Thursday, February 19, 2009

the physiology of habit

The particular object of this volume, as a member of the 'Home Education' Series, is to show the bearing of the physiology of habit upon education; why certain physical, intellectual, and moral habits are a valuable asset to a child, and what may be done towards the formation of such habits.

I beg to acknowledge my indebtedness to Dr Carpenter's Mental Physiology for valuable teaching on the subject of habits contained in some two or three chapters of that work. Also, I would renew my grateful thanks to those medical friends who have given careful and able revision to such parts of the work as rest upon a physiological basis. Charlotte Mason, Preface to Home Education Series

Here we find laid out the scope and goal of the book Home Education, which mainly deals with children up to the age of 9. So you can see that "Habits" will be very important in reading that book, and the approach I am taking is to search through the book for all her references to habits and try to ponder it with regard to my two boys who are still in that age group.

If you follow the link you can see a facsimile of Dr Carpenter's book. I thought I would go through it looking for mentions of habit, in order to see if I could get some of the context for Charlotte Mason's views on "habit" and its place in education.

On page 16 and the following pages, Dr Carpenter gives an overview of his positions on habit and the relation of mind to body. He says there are two kinds of habit, automatic and volitional. Automatic habits are physiological ones like breathing and heartbeat and reflexes. Volitional ones he says were originally put into effect by the Will (thus the term volitional) but have become what he calls "secondarily automatic". He uses the example of walking to show degrees of acquired habits. Insofar as a person has learned to walk and doesn't have to think about it at all, he can walk automatically (still an acquired skill, but does not require any real thought). If the person is walking along, his will is guiding and permitting the walking towards some destination -- this he terms "voluntary". Now say the person is very weary and has to consciously force himself along for whatever reason. This is what Dr Carpenter would call "volitional" activity because the will is overmastering the bodily reluctance to continue.

He goes on to say that when we will to act in a certain way, we don't will the minute physical processes (like the act of walking). Rather, we will to "produce a certain preconceived result". What does it matter how we will? He says it is important because (1) it implies that we have to act in order to produce the habit of that kind of action -- for example, as he says, someone with a detailed knowledge of anatomy will be no better than a complete ignoramus in making a certain kind of trained movement, say rowing a boat. You have to form the automatic nature of the habit by repeated action -- what they call now "muscle memory" . As for (2), it is not enough to will when the body is for the time being incapable of the carry-through. For example, a stammerer may have the strongest will in the world and yet be unable to cease stammering unless he is able to learn to master the mechanics of stammer-free speaking. The walker if he keeps walking will come to the point where not even his efforts of will can keep his exhausted muscles working.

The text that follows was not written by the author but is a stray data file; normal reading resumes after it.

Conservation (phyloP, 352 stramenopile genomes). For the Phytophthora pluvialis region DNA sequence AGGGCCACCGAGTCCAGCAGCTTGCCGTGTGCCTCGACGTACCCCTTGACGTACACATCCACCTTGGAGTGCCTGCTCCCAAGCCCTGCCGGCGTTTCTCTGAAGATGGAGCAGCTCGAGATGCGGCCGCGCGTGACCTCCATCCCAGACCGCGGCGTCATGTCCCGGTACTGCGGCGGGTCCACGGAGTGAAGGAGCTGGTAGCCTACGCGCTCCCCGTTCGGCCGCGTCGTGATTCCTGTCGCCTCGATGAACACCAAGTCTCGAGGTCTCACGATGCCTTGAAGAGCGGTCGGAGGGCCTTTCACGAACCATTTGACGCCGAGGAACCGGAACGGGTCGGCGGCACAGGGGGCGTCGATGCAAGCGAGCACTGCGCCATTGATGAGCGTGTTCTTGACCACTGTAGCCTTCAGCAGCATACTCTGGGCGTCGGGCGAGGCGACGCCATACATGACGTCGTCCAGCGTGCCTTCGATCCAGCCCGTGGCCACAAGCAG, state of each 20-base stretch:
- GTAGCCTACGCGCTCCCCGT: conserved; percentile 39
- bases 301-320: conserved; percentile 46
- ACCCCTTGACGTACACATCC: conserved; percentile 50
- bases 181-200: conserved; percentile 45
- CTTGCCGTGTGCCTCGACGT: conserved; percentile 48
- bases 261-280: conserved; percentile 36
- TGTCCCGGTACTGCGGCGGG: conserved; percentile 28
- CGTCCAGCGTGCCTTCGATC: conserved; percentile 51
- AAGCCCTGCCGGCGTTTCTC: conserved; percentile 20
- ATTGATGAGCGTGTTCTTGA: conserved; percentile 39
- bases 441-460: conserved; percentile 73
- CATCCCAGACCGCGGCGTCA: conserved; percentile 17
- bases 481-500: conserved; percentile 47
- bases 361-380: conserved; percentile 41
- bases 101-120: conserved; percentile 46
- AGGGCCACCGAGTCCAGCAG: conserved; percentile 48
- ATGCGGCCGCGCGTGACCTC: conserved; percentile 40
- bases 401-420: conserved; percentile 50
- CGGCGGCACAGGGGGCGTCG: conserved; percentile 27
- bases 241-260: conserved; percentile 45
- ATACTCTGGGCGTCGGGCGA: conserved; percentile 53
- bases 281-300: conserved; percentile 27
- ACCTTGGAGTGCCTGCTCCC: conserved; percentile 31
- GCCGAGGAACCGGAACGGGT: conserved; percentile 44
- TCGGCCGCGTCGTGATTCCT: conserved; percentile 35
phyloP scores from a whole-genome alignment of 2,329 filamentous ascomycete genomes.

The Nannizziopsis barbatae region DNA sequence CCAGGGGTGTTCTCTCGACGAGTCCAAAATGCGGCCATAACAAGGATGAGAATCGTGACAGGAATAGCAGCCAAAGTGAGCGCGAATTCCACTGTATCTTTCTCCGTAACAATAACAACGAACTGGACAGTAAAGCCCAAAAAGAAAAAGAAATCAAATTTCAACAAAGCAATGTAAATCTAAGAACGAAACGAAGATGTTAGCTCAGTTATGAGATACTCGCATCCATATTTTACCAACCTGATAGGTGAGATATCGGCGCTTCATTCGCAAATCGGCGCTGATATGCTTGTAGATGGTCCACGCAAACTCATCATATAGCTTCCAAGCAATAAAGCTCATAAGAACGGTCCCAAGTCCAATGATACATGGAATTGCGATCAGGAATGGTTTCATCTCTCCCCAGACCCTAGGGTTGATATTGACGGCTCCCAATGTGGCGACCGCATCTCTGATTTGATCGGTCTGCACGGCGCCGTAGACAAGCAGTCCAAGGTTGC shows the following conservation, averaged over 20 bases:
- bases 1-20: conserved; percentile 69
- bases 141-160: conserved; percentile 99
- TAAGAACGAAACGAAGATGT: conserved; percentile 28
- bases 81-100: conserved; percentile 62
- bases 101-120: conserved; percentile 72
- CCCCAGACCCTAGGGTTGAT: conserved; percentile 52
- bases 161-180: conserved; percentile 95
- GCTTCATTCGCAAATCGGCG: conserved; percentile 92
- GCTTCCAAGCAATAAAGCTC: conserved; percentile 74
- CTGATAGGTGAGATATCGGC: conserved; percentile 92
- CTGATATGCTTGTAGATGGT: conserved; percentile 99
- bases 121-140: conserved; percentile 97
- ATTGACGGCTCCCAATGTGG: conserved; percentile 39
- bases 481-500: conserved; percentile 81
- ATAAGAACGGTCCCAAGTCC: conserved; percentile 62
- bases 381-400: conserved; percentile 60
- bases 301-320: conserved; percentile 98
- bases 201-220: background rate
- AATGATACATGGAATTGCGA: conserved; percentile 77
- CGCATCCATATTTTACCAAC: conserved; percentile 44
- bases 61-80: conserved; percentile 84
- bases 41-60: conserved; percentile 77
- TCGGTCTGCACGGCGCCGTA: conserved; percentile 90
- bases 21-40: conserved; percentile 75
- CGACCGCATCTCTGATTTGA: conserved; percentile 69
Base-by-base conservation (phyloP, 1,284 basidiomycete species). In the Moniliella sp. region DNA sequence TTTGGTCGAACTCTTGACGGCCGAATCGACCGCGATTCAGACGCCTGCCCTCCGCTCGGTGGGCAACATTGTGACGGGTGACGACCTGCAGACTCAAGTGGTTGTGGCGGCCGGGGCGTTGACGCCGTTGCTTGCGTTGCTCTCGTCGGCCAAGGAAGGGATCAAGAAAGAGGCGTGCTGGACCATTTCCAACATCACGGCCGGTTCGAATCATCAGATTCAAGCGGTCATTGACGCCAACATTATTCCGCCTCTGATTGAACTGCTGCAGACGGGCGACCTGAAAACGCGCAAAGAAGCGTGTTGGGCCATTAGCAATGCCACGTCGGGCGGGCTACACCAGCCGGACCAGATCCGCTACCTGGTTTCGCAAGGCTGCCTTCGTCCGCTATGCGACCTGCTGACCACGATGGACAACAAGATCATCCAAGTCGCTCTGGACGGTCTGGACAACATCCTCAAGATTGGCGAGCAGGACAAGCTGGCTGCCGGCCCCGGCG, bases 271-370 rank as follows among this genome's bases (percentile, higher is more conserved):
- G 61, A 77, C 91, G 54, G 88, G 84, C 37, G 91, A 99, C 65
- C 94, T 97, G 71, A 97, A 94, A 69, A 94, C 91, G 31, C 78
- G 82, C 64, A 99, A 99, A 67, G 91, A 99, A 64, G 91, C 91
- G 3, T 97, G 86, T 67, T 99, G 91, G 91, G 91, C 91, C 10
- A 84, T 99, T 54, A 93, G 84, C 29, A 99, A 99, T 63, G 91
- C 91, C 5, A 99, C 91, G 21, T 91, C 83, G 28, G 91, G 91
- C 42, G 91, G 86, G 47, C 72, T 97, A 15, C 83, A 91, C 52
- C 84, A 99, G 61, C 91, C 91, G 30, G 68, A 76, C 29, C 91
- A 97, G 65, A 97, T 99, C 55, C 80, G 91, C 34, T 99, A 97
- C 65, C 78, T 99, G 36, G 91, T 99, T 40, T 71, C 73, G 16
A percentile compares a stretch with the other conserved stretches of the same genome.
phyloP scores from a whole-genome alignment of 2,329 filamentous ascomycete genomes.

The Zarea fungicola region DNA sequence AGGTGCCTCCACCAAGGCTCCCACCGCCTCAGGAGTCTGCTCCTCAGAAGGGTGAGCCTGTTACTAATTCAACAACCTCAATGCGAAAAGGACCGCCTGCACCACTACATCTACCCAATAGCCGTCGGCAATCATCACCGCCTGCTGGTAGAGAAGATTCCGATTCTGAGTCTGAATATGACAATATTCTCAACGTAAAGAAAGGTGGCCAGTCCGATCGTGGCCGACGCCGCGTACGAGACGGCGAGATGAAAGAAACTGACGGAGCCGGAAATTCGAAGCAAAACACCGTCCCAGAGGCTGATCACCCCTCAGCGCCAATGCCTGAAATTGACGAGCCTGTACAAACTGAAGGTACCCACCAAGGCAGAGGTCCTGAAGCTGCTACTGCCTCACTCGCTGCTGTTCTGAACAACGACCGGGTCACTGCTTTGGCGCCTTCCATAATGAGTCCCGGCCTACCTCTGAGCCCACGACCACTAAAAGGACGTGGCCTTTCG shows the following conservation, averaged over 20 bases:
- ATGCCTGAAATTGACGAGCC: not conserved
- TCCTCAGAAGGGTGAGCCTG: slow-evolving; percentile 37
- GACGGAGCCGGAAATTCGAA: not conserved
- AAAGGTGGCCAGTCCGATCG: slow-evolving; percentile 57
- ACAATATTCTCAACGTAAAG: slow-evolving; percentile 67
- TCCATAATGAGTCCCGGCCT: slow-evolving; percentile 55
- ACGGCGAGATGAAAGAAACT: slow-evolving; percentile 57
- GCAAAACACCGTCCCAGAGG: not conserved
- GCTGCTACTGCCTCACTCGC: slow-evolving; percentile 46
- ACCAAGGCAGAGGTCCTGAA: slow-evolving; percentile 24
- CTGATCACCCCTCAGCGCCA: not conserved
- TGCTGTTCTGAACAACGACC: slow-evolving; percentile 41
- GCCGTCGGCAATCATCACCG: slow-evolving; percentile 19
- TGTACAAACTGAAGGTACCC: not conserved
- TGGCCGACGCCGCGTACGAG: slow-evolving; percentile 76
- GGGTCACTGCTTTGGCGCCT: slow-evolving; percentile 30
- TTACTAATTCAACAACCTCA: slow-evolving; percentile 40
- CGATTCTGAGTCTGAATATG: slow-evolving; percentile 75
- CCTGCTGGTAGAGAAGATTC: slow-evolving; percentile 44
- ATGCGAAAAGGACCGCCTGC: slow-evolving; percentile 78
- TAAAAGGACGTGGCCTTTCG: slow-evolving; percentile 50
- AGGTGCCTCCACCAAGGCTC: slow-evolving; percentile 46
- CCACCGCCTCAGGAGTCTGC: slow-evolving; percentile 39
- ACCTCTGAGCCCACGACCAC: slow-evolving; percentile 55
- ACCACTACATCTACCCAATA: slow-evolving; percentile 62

The point of all this? He says that the Will is brought to bear upon what the "Ego" (the spirit or interior self) proposes as worthy of its attention. It is by the volitional direction of its attention that the Will "exerts its domination".

"It is thus that each individual can perfect and utilize his natural gifts; by rigorously training them in the first instance, and then by exercising them only in the manner most fitted to expand and elevate, while restraining them from all that would limit or debase.-- In regard to every kind of Mental activity that does not involve origination, the power of the Will, though limited to selection, is almost unbounded."
In other words the Will can't propose ideas for itself -- it has to select ideas from what is presented in the form of some kind of reasoning or experience -- and it can't make the body or mind do what it is simply not capable of, but within those conditions it has any amount of power.

I notice that people in the later 19th century often talked in very "strenuous" terms, and in this Dr Carpenter is similar to Charlotte Mason and William James and probably others I have not read. I am not a very strenuous person myself, and even writing out something like "rigorously training" makes me feel like crawling under the covers and dozing for a few moments. It makes me feel like I am being "Organdized" as Winnie the Pooh felt when Rabbit was scurrying around Looking for Small. My natural reaction aside, this is interesting because I can see definite reflections of Charlotte Mason's ideas here, and I think knowing this context will help me study her thoughts on habits in a slightly clearer light.


Katie said...

That feeling of being "organdized" is what I am trying to avoid with the kids, while also trying to motivate them to good habits. I can be a Rabbit, and I can be a Pooh, but never both at the same time.

The process of breathing, etc., is controlled by a certain part of the brain according to a book I am reading. I can't remember which part, but if it gets damaged, the person is in trouble. The Will, I would guess, is housed in the prefrontal cortex.

(Trying to organize your thoughts into my thoughts on the brain book I've been reading.)

Willa said...

I like the way you put that, "The Will is housed in the prefrontal cortex".

That makes it very clear that the cortex is the architecture and the Will is the occupant..... rather than as some scientists tend to think, the Will BEING the cortex itself.